Millions are facing French curfew, German court overturns curbs at night


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Paris and other French cities were preparing for their final Friday night before a strict virus curfew began, unlike neighboring Germany, where a Berlin court lifted nighttime restrictions.

Governments across Europe were desperate to mitigate an alarming second wave of coronavirus cases while avoiding a full national lockdown that would further adversely affect their troubled economies.

Millions in England, including London, were hours away from tighter restrictions, including a ban on household mixing, while bars and restaurants were closed in northeastern Spain’s Catalonia.

In Greece, the densely populated northern area of ​​Kozani has been re-closed.

In the medical world, hopes for one of the most promising COVID-19 treatments, the antiviral drug remdesivir, were dashed when a World Health Organization-supported study found it does little to prevent deaths from the disease.

The epidemic also continued to disrupt the corridors of power. Finnish Prime Minister Sanna Marin, the youngest politician, was forced to self-isolate after coming into contact with someone who tested positive for COVID-19.

Amid the dire news of an epidemic that killed nearly 1.1 million people and infected nearly 39 million worldwide, some rays of light surfaced for nature and sports lovers.

Rare pink dolphins have been found returning to the waters between Hong Kong and Macau after the pandemic halted ferries, while Wimbledon organizers said the Grand Slam tournament would take place next year, even if it was behind closed doors would.

The game grows

In France, the curfew for around 20 million people in Paris and eight other cities should start at midnight and properly go into effect on Saturday from 9 p.m. to 6 a.m.

Although it has widespread public support, officials are concerned about the high social and economic cost of an action that is supposed to last at least a month.

In many European countries, infection controls have sparked a backlash from defiant local authorities and companies desperate to make ends meet.

Marseille Mayor Michele Rubirola – a doctor herself – said the curfew was due to insufficient efforts by the French government to strengthen hospital systems.

She said residents pay the price “through the loss of their daily joys, freedom, or economic hardship as the bar and restaurant industry is being hit extremely hard.”

Similar uneasiness was felt in England, where London and seven other areas faced new restrictions as of Saturday.

In the north-west of England, particularly in Manchester, where the number of positive cases is among the highest in the UK, local leaders were still bogged down in talks with the government to introduce even tighter controls.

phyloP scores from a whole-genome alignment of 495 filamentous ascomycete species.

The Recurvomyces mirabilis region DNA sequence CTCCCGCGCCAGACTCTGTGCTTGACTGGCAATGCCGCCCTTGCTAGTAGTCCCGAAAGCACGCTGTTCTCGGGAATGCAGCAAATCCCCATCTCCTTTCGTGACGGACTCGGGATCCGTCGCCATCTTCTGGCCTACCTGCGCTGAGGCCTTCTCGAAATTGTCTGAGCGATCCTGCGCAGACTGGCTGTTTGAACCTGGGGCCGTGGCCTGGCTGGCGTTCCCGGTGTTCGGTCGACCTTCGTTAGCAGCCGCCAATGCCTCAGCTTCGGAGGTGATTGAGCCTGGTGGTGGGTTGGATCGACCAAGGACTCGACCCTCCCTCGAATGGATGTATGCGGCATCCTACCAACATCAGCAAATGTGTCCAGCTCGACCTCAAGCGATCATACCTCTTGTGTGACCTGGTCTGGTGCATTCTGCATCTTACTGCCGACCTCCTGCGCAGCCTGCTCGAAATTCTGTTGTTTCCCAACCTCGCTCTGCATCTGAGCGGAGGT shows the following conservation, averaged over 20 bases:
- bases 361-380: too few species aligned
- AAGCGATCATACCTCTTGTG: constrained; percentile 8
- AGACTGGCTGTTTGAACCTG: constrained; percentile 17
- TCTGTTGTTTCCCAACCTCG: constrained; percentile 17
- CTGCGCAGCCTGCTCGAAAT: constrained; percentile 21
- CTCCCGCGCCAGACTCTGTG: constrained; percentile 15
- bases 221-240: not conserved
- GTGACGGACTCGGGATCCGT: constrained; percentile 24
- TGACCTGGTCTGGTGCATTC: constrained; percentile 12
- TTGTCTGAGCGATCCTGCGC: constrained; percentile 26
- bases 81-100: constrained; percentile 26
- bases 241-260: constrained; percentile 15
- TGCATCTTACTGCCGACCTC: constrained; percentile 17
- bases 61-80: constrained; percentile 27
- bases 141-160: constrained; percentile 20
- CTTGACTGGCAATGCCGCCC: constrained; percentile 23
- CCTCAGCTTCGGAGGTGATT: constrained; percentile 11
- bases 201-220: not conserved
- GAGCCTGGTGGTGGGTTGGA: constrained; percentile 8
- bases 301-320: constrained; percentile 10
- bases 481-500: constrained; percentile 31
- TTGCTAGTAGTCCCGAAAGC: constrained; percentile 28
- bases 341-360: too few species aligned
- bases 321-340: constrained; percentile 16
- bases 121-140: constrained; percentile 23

Foreign Secretary Dominic Raab went on the air Friday to accuse Manchester Labor Mayor Andy Burnham of “trying to keep the government over a barrel of money and politics when we actually need to take action”.

Over in Berlin, the unrest over the restrictions was so great that 11 restaurant owners ordered the courts to close bars and restaurants from 11 p.m.

On Friday, the court overturned the order, stating that “it was not obvious” that such a measure could help fight the coronavirus.

The suspension reflected a similar court ruling in Madrid earlier this month that lifted restrictions on 4.5 million people in and around the capital.

Meanwhile, in Barcelona, ​​hospitality workers were taking to the streets, making noise with pots and pans and throwing eggs at City Hall after bars and restaurants closed.

Coronavirus ‘perfect storm’

It wasn’t all doom and gloom when conservationists praised the return of pink dolphins on one of the world’s busiest sea routes between Hong Kong and Macau.

The population has decreased by 70 to 80 percent in the last 15 years, but in 2020 their numbers rose again.

You owe it to the pandemic as the ferries between Hong Kong and Macau have been suspended since February.

“We’re seeing much larger groups as well as much more social mating behavior that we hadn’t really seen in the past five years,” said Lindsay Porter, a Hong Kong-based marine scientist.

And while tennis fans could look forward to Wimbledon next year, it wasn’t so good news for rugby fans.

World champions South Africa withdrew from the 2020 rugby championship in Australia due to a coronavirus-induced “perfect storm”, SA Rugby CEO Jurie Roux said Friday.

This included uncertainty about the availability of many Europe-based South Africans amid coronavirus spikes and concerns that some players had not played enough due to the pandemic.

Follow the latest news on the Coronavirus (COVID-19) outbreak

© 2020 AFP

Quote: Millions face French curfew, German court lifts curbs at night (2020, October 16), accessed on October 16, 2020 from german-court.html

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